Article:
By Dr. Olasunkanmi Sholarin (University of Westminster)
Globalisation and Race: Transformations in the Cultural Production of Blackness. Kamari Maxine Clarke and Deborah A. Thomas, eds. Duke University Press, 2006. Pp .407. ISBN 0-8223-3772-X (pb). £14.95
This book belongs to the first series of academic materials that project the social and cultural values of people of African descent in the international arena. The authors fearlessly investigate how these virtues are being used to redefine the perception of blackness in the minds of others within the global village. The book towers above others in its category in the sense that it draws on the anthropology and rich cultural identity of Black People to express their social and cultural heritage.
The authors, in a constructively argued manner, query the low level of significance currently being attached to macroanalytics of racialization . This is in spite of the fact that it is a widely held notion that racial formations dynamically reflect and shape global processes, and not merely effect them. In a way, this book has succeeded in arguing the case that race has both constituted and been constituted by global transformations.Relying on the unique attributes of their music, dance and fashion, the people of African descent are ferociously questioning the global perception of blackness, while at the same time reshaping such global perceptions. This book explores the deep-rooted desire of many Africans in the diaspora not to be alienated from, but rather openly expressing their affinity to, their ancestral homeland and continent.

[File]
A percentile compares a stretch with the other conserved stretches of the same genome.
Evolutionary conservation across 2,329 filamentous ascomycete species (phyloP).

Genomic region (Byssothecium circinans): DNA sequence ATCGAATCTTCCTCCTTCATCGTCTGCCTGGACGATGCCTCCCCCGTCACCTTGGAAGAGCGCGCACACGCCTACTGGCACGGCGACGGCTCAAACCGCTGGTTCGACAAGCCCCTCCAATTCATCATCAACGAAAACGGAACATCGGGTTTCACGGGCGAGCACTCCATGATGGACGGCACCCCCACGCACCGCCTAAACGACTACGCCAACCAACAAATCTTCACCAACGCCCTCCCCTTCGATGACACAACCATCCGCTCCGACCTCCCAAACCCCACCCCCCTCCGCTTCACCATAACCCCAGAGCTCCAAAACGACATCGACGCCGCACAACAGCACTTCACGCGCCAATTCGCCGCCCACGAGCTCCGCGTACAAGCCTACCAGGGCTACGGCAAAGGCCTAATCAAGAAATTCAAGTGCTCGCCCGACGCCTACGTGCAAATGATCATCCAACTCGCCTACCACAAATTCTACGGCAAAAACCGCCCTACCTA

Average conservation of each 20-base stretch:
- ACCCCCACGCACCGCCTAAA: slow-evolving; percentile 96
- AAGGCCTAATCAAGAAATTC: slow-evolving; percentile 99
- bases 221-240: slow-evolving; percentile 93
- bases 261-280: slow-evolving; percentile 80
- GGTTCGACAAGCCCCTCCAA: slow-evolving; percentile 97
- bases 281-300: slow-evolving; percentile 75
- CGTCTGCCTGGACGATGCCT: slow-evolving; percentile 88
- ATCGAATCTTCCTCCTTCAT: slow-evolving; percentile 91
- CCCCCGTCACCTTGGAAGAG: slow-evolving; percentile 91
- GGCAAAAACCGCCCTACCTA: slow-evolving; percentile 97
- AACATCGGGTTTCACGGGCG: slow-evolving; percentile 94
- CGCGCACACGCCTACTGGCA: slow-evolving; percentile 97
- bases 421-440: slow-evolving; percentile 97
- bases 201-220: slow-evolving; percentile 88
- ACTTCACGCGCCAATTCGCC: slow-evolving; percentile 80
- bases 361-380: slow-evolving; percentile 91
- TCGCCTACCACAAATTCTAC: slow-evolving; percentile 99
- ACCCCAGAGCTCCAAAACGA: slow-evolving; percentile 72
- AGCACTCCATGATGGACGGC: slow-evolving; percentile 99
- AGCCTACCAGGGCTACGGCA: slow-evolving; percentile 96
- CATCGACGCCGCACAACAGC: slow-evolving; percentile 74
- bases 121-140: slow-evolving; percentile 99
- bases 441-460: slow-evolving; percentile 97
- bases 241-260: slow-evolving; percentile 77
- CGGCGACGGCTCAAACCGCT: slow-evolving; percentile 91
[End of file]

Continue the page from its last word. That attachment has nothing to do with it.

The authors must be commended for their blunt refusal not to be mindless about the vices that punctuate the virtues which, again, globalization has bestowed on the Africans in the diaspora. They discuss these vices with no less tenacity.
Through this book, I have come to realize the changing meanings and politics of blackness, and how the contemporary processes of globalization are both changing and being shaped by these changes. As a reader you are bound to realize the same.
[Published in Leeds African Studies Bulletin 69 (2007), p. 75]